Watchdog group skeptical of appointing ‘interim’ Ramsey County sheriff

Pioneer Press

By Tad Vezner |

December 31, 2016

A government watchdog group has joined a chorus concerned that the Ramsey County Board of Commissioners is interviewing just one candidate for interim sheriff — a position that would give him a decided advantage come election time.

“A fair process should be open to an entire universe of possible candidates — not to just one insider,” the group, Saint Paul STRONG, said Friday in a written statement, noting that the position would be a two-year appointment.

Last week, the Ramsey County Board decided to interview only Chief Deputy Sheriff Jack Serier, outgoing Sheriff Matt Bostrom’s second-in-command, for the opening.

The members had previously expressed interest in an open-application process. However, they subsequently decided against it, noting that the process would take months and that they were happy with the direction the sheriff’s office was heading.

In a written reaction, County Board chair Victoria Reinhardt said she “appreciated” Saint Paul STRONG’s comments and noted that Serier would be interviewed during a Tuesday public forum at the Ramsey County Courthouse.

The bigger issue, critics say, is that incumbent sheriffs are very difficult to defeat come election time. They add that by appointing an “interim” sheriff, the County Board is likely appointing someone who will have the job for years to come, should he want it.

“The fact is, sheriff’s races, people don’t really pay attention to them,” said Laura Goodman, a retired longtime law enforcement official who once headed Minnesota’s crime victim ombudsman’s office and who has stated interest in the Ramsey County sheriff’s position. “An incumbent sheriff rarely — rarely — has any competition. By the board doing this, they’re creating an incumbent sheriff. People go to the election box, see an incumbent and go ‘check.’ ”

In 1992, when Ramsey County Sheriff Charles Zacharias retired in midterm, the County Board asked his internal replacement, Pat Moen, to agree not to run in the next election if she were to take the position.

It was the only time in recent history that a Ramsey County sheriff had exited midterm. Moen became the county’s first female sheriff, for two years.

“I’m hoping the board’s decision would lead to a more open election in 2018. I think given where we are today, and given what the board is likely to do, that would a good middle ground,” said Nancy Haas, a lobbyist, attorney and police officer who chairs the St. Paul Police Foundation. “I’ve talked to a lot people who would like to apply, but say they wouldn’t run against an incumbent. … There’s a strong pool of local residents and law enforcement leaders who would consider this (interim) position if it was open.”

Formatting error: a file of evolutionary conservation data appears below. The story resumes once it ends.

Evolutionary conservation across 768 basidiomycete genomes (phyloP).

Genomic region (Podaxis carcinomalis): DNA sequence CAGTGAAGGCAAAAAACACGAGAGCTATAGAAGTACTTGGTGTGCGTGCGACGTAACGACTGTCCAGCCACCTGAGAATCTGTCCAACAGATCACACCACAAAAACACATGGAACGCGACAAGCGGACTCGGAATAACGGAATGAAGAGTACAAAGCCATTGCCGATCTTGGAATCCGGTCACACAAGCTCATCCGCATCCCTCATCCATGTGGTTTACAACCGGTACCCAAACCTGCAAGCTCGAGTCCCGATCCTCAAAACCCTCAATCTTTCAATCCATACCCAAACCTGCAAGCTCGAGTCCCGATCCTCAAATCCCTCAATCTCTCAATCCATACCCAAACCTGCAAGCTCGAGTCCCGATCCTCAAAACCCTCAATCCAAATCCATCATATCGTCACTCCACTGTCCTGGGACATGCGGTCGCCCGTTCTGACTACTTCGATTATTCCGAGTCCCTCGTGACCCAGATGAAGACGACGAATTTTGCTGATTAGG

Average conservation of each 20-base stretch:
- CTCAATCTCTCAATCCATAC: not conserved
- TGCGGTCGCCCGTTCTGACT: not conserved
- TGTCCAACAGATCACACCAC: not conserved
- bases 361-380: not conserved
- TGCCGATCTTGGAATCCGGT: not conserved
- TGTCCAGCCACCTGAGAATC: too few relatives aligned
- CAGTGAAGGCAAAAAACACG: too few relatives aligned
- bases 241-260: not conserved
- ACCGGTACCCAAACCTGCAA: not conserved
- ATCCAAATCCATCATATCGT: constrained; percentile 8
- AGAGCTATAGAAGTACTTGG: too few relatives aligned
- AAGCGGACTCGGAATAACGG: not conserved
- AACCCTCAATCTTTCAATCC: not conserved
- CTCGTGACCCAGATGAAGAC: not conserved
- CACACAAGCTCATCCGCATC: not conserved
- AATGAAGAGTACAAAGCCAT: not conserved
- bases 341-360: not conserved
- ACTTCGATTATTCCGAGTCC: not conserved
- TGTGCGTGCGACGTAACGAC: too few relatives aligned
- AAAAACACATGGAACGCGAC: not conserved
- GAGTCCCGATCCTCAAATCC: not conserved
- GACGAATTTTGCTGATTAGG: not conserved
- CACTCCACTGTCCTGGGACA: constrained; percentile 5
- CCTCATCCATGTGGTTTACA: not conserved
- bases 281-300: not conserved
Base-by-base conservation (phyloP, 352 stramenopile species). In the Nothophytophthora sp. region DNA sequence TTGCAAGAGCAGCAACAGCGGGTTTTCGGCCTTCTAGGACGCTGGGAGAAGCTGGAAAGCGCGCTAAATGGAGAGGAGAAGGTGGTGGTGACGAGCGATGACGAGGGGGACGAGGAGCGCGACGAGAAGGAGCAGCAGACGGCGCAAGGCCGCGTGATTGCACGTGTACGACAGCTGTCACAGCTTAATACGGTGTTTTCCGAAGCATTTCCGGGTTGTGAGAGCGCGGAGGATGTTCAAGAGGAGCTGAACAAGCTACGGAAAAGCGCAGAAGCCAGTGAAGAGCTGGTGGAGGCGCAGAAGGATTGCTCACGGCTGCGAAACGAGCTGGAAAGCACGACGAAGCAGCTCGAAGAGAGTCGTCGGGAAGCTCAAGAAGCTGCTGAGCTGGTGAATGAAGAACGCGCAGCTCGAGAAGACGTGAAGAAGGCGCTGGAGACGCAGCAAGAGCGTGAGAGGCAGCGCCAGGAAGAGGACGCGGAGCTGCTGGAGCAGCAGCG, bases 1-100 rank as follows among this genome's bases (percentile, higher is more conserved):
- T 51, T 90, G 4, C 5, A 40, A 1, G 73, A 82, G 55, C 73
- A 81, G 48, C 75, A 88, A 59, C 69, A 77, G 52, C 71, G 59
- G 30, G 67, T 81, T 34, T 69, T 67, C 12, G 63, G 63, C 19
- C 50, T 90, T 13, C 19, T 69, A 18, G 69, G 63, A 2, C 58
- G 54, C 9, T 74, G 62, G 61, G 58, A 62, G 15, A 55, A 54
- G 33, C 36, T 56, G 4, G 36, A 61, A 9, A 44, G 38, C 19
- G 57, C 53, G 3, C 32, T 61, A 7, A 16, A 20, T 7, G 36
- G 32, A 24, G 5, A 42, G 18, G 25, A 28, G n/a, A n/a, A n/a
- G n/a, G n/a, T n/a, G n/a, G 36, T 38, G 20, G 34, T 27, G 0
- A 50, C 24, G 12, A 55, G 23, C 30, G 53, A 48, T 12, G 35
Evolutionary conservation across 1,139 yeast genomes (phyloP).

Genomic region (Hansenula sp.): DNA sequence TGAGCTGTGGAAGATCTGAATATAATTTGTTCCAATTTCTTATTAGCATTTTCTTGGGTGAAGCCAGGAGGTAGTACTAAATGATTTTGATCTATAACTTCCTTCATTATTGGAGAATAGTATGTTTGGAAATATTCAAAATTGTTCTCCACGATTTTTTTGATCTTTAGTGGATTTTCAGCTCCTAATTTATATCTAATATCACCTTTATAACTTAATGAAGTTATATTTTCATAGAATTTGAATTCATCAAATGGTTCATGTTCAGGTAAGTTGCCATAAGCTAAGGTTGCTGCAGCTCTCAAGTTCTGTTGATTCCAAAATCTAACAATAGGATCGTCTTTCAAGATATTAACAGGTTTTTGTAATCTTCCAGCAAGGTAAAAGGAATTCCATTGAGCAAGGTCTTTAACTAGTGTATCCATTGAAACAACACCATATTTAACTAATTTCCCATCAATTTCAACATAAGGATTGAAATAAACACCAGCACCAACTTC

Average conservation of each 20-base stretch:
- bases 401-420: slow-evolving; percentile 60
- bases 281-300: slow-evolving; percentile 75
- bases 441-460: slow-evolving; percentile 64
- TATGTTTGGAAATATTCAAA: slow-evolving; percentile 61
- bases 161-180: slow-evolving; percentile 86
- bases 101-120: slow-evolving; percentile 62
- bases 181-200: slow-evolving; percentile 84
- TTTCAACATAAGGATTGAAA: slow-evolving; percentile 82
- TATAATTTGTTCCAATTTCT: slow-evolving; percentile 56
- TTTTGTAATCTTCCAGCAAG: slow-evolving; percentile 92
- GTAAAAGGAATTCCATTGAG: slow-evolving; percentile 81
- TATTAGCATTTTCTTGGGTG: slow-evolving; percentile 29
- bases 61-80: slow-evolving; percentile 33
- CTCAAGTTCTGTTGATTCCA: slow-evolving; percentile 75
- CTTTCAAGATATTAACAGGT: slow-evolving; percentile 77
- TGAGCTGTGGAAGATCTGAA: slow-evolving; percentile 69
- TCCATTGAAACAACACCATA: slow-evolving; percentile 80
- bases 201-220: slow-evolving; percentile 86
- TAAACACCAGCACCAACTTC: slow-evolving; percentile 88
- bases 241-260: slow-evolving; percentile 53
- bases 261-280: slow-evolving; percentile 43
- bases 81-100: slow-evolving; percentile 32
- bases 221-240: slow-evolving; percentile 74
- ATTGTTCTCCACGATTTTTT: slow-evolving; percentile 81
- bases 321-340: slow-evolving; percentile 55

In its statement, Saint Paul STRONG agreed: “By not doing so (giving a stipulation against running), the Board, rather than the voters, will effectively be deciding the 2018 election for sheriff.”

In recent instances, both the St. Paul school board and city council appointed interim members — with the condition that they wouldn’t run in the next election.

But Reinhardt was dismissive of the idea.

“Throughout this process, board members have all emphasized that the top priority in this decision is public safety. Asking any appointee to act strictly as a placeholder for nearly two years is at odds with the continuing advancement of public safety for our residents and other stakeholders,” Reinhardt said, adding she believed that voters would get their say in 2018.

Goodman also took issue with the board using the precedent that 11 of the last 12 openings for an interim county sheriff elsewhere in Minnesota were filled by county boards with a second-in-command.

“That’s fine, that’s a fact, but then you have to ask yourself what does that mean,” Goodman said, saying that process perpetuates a system that isn’t necessarily the best one.

“In Minnesota, there are 87 sheriffs, and three are women. … That perpetuates a process that prohibits new blood from coming in. New ideas, new visions, different thinking than what’s always been done.”

Current Sheriff Matt Bostrom is retiring Tuesday to take a position with the University of Oxford in England; the election for a new sheriff will be in 2018. County charter and state law indicate that a county board is responsible for appointing someone to fill a sheriff’s vacancy but does not specify the process to do so.

Ramsey County staff told commissioners they could take one of several paths: a conventional, national search with a hired firm taking six to seven months; an expedited process where commissioners take applications and interview, which could take two to three months; interview just Serier; or appoint Serier outright. The two last options would take a matter of weeks.

The board chose to interview Serier on Tuesday, rather than appoint him outright. Members have said they have confidence in Serier but could decide to accept other applicants for the job if they are not satisfied with the vision he spells out.

If commissioners proceed with Serier as their choice, they could appoint him sheriff at their Jan. 10 meeting.